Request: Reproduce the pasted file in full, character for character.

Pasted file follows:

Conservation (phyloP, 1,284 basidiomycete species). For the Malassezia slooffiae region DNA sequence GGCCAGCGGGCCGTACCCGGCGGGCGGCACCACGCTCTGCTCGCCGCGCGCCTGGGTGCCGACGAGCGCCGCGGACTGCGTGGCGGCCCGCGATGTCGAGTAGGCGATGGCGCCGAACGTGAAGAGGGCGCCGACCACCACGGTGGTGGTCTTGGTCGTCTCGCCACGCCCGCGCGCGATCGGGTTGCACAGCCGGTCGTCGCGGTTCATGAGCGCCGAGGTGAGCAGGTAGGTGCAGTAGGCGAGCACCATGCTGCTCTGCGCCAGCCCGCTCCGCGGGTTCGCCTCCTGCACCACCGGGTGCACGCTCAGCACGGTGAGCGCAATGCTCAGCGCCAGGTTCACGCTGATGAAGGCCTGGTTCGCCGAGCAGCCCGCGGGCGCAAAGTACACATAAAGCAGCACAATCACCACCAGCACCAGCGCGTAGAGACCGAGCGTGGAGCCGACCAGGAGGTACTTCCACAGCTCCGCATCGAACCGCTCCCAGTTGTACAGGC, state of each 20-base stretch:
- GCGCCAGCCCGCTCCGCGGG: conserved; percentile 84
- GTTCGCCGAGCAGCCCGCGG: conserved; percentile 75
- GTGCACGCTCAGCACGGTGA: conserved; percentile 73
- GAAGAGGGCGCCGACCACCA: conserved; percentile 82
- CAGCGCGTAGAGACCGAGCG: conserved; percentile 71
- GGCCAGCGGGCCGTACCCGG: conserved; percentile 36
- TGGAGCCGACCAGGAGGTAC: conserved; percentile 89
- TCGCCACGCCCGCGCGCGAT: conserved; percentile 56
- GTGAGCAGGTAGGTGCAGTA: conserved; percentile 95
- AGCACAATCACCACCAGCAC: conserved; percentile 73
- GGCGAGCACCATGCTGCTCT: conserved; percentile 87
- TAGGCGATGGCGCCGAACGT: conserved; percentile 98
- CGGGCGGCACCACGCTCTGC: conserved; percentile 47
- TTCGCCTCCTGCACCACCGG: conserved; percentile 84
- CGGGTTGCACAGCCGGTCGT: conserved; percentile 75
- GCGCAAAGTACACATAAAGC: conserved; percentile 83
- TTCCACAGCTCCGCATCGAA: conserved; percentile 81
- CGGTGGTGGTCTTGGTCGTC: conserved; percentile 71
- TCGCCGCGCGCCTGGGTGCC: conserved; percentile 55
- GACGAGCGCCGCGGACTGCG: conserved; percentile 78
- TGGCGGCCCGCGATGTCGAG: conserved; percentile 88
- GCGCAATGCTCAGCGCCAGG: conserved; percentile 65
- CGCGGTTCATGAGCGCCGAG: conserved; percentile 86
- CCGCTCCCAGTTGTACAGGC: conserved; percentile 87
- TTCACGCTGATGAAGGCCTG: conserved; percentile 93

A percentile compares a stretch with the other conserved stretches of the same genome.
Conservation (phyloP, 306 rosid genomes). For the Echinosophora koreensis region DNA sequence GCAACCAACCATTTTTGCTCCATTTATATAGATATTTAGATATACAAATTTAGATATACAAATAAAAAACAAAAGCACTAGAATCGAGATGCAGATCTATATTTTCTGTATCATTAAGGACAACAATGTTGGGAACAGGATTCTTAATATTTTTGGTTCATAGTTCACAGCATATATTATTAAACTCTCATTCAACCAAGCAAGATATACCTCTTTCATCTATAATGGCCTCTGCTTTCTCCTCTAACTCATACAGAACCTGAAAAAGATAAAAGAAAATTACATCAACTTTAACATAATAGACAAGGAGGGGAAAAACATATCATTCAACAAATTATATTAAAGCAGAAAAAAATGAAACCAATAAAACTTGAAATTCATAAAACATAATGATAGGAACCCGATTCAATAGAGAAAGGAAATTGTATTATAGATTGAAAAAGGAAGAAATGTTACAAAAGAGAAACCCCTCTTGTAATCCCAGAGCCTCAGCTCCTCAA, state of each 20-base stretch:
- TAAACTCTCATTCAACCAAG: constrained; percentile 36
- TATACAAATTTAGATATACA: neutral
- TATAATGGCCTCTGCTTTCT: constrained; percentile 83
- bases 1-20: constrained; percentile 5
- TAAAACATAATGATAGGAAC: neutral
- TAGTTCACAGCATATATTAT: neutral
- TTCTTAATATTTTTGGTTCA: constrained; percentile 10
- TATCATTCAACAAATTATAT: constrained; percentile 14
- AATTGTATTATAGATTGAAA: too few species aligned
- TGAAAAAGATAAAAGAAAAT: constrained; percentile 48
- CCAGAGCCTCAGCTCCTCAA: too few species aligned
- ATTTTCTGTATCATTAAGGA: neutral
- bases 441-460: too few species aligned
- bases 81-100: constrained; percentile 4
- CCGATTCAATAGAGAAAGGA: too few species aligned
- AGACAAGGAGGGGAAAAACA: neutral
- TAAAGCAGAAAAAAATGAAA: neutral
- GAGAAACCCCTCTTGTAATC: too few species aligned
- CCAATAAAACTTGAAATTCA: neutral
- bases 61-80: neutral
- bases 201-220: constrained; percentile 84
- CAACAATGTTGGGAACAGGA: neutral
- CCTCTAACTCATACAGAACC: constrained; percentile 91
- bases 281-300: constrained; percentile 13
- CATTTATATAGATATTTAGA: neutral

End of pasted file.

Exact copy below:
Conservation (phyloP, 1,284 basidiomycete species). For the Malassezia slooffiae region DNA sequence GGCCAGCGGGCCGTACCCGGCGGGCGGCACCACGCTCTGCTCGCCGCGCGCCTGGGTGCCGACGAGCGCCGCGGACTGCGTGGCGGCCCGCGATGTCGAGTAGGCGATGGCGCCGAACGTGAAGAGGGCGCCGACCACCACGGTGGTGGTCTTGGTCGTCTCGCCACGCCCGCGCGCGATCGGGTTGCACAGCCGGTCGTCGCGGTTCATGAGCGCCGAGGTGAGCAGGTAGGTGCAGTAGGCGAGCACCATGCTGCTCTGCGCCAGCCCGCTCCGCGGGTTCGCCTCCTGCACCACCGGGTGCACGCTCAGCACGGTGAGCGCAATGCTCAGCGCCAGGTTCACGCTGATGAAGGCCTGGTTCGCCGAGCAGCCCGCGGGCGCAAAGTACACATAAAGCAGCACAATCACCACCAGCACCAGCGCGTAGAGACCGAGCGTGGAGCCGACCAGGAGGTACTTCCACAGCTCCGCATCGAACCGCTCCCAGTTGTACAGGC, state of each 20-base stretch:
- GCGCCAGCCCGCTCCGCGGG: conserved; percentile 84
- GTTCGCCGAGCAGCCCGCGG: conserved; percentile 75
- GTGCACGCTCAGCACGGTGA: conserved; percentile 73
- GAAGAGGGCGCCGACCACCA: conserved; percentile 82
- CAGCGCGTAGAGACCGAGCG: conserved; percentile 71
- GGCCAGCGGGCCGTACCCGG: conserved; percentile 36
- TGGAGCCGACCAGGAGGTAC: conserved; percentile 89
- TCGCCACGCCCGCGCGCGAT: conserved; percentile 56
- GTGAGCAGGTAGGTGCAGTA: conserved; percentile 95
- AGCACAATCACCACCAGCAC: conserved; percentile 73
- GGCGAGCACCATGCTGCTCT: conserved; percentile 87
- TAGGCGATGGCGCCGAACGT: conserved; percentile 98
- CGGGCGGCACCACGCTCTGC: conserved; percentile 47
- TTCGCCTCCTGCACCACCGG: conserved; percentile 84
- CGGGTTGCACAGCCGGTCGT: conserved; percentile 75
- GCGCAAAGTACACATAAAGC: conserved; percentile 83
- TTCCACAGCTCCGCATCGAA: conserved; percentile 81
- CGGTGGTGGTCTTGGTCGTC: conserved; percentile 71
- TCGCCGCGCGCCTGGGTGCC: conserved; percentile 55
- GACGAGCGCCGCGGACTGCG: conserved; percentile 78
- TGGCGGCCCGCGATGTCGAG: conserved; percentile 88
- GCGCAATGCTCAGCGCCAGG: conserved; percentile 65
- CGCGGTTCATGAGCGCCGAG: conserved; percentile 86
- CCGCTCCCAGTTGTACAGGC: conserved; percentile 87
- TTCACGCTGATGAAGGCCTG: conserved; percentile 93

A percentile compares a stretch with the other conserved stretches of the same genome.
Conservation (phyloP, 306 rosid genomes). For the Echinosophora koreensis region DNA sequence GCAACCAACCATTTTTGCTCCATTTATATAGATATTTAGATATACAAATTTAGATATACAAATAAAAAACAAAAGCACTAGAATCGAGATGCAGATCTATATTTTCTGTATCATTAAGGACAACAATGTTGGGAACAGGATTCTTAATATTTTTGGTTCATAGTTCACAGCATATATTATTAAACTCTCATTCAACCAAGCAAGATATACCTCTTTCATCTATAATGGCCTCTGCTTTCTCCTCTAACTCATACAGAACCTGAAAAAGATAAAAGAAAATTACATCAACTTTAACATAATAGACAAGGAGGGGAAAAACATATCATTCAACAAATTATATTAAAGCAGAAAAAAATGAAACCAATAAAACTTGAAATTCATAAAACATAATGATAGGAACCCGATTCAATAGAGAAAGGAAATTGTATTATAGATTGAAAAAGGAAGAAATGTTACAAAAGAGAAACCCCTCTTGTAATCCCAGAGCCTCAGCTCCTCAA, state of each 20-base stretch:
- TAAACTCTCATTCAACCAAG: constrained; percentile 36
- TATACAAATTTAGATATACA: neutral
- TATAATGGCCTCTGCTTTCT: constrained; percentile 83
- bases 1-20: constrained; percentile 5
- TAAAACATAATGATAGGAAC: neutral
- TAGTTCACAGCATATATTAT: neutral
- TTCTTAATATTTTTGGTTCA: constrained; percentile 10
- TATCATTCAACAAATTATAT: constrained; percentile 14
- AATTGTATTATAGATTGAAA: too few species aligned
- TGAAAAAGATAAAAGAAAAT: constrained; percentile 48
- CCAGAGCCTCAGCTCCTCAA: too few species aligned
- ATTTTCTGTATCATTAAGGA: neutral
- bases 441-460: too few species aligned
- bases 81-100: constrained; percentile 4
- CCGATTCAATAGAGAAAGGA: too few species aligned
- AGACAAGGAGGGGAAAAACA: neutral
- TAAAGCAGAAAAAAATGAAA: neutral
- GAGAAACCCCTCTTGTAATC: too few species aligned
- CCAATAAAACTTGAAATTCA: neutral
- bases 61-80: neutral
- bases 201-220: constrained; percentile 84
- CAACAATGTTGGGAACAGGA: neutral
- CCTCTAACTCATACAGAACC: constrained; percentile 91
- bases 281-300: constrained; percentile 13
- CATTTATATAGATATTTAGA: neutral